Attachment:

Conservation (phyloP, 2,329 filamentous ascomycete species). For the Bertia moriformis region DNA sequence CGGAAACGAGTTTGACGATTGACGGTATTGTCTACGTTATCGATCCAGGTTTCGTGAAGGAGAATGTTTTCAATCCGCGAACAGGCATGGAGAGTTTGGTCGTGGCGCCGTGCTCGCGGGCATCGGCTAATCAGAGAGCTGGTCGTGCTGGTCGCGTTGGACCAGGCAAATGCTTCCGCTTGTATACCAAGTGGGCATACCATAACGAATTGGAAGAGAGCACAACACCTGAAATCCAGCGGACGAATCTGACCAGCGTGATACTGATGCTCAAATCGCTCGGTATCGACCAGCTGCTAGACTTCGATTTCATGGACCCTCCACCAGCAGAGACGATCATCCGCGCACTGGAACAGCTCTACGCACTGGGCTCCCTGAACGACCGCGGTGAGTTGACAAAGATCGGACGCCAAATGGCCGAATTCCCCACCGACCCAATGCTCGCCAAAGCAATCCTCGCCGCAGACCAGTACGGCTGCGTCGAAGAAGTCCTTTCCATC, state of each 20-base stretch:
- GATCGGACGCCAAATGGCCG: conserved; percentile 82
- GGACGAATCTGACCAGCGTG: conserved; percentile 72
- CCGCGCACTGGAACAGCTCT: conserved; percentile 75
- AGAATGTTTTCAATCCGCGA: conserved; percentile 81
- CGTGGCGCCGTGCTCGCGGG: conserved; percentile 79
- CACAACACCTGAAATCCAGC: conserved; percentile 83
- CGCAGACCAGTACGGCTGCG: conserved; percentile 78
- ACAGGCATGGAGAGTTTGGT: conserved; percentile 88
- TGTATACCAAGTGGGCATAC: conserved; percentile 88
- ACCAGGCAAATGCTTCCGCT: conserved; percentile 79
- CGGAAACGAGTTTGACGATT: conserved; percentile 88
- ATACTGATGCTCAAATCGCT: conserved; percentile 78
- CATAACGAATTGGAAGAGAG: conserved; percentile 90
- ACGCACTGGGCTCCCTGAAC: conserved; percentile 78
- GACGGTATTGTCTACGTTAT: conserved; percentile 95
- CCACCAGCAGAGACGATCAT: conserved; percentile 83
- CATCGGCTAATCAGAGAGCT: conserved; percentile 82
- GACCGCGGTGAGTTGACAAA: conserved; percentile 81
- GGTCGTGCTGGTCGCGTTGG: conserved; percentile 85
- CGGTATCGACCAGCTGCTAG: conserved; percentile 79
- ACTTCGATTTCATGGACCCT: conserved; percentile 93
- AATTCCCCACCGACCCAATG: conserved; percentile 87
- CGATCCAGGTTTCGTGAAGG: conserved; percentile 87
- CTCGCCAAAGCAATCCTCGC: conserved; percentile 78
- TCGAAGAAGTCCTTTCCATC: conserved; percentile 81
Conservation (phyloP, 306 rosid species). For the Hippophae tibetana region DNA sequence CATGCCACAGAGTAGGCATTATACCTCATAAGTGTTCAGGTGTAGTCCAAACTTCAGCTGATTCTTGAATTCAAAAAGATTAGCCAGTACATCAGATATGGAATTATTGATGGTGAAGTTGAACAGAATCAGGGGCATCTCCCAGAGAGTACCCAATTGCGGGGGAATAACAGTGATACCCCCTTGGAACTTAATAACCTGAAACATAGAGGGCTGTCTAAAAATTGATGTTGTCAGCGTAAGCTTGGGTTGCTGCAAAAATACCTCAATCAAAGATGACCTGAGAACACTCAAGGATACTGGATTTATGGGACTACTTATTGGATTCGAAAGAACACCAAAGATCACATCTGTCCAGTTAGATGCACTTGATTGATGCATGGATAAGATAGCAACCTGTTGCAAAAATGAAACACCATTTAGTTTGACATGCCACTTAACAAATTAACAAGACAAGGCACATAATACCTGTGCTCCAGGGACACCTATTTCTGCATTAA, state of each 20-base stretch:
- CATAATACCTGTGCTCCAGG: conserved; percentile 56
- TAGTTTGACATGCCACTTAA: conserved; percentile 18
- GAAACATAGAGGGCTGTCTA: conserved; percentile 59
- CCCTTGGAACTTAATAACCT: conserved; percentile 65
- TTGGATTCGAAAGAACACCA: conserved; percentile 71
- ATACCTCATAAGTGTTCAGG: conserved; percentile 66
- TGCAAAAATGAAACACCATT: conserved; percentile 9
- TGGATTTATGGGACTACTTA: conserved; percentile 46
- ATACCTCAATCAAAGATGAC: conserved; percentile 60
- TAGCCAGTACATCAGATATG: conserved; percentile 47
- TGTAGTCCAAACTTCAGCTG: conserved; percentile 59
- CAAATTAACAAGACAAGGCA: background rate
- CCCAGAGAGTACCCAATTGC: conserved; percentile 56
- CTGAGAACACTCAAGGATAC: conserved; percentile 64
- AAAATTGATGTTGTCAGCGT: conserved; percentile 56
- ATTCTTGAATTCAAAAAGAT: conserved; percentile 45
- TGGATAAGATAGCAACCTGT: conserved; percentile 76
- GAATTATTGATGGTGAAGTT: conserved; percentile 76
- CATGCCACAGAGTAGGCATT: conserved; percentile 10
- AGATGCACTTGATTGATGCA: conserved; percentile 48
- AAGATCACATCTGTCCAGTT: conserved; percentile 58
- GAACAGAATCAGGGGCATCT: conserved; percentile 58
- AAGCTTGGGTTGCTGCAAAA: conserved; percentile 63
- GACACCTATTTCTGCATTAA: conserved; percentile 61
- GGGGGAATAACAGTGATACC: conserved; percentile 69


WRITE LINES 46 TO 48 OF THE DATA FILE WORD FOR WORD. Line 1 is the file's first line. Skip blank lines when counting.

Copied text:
- CATGCCACAGAGTAGGCATT: conserved; percentile 10
- AGATGCACTTGATTGATGCA: conserved; percentile 48
- AAGATCACATCTGTCCAGTT: conserved; percentile 58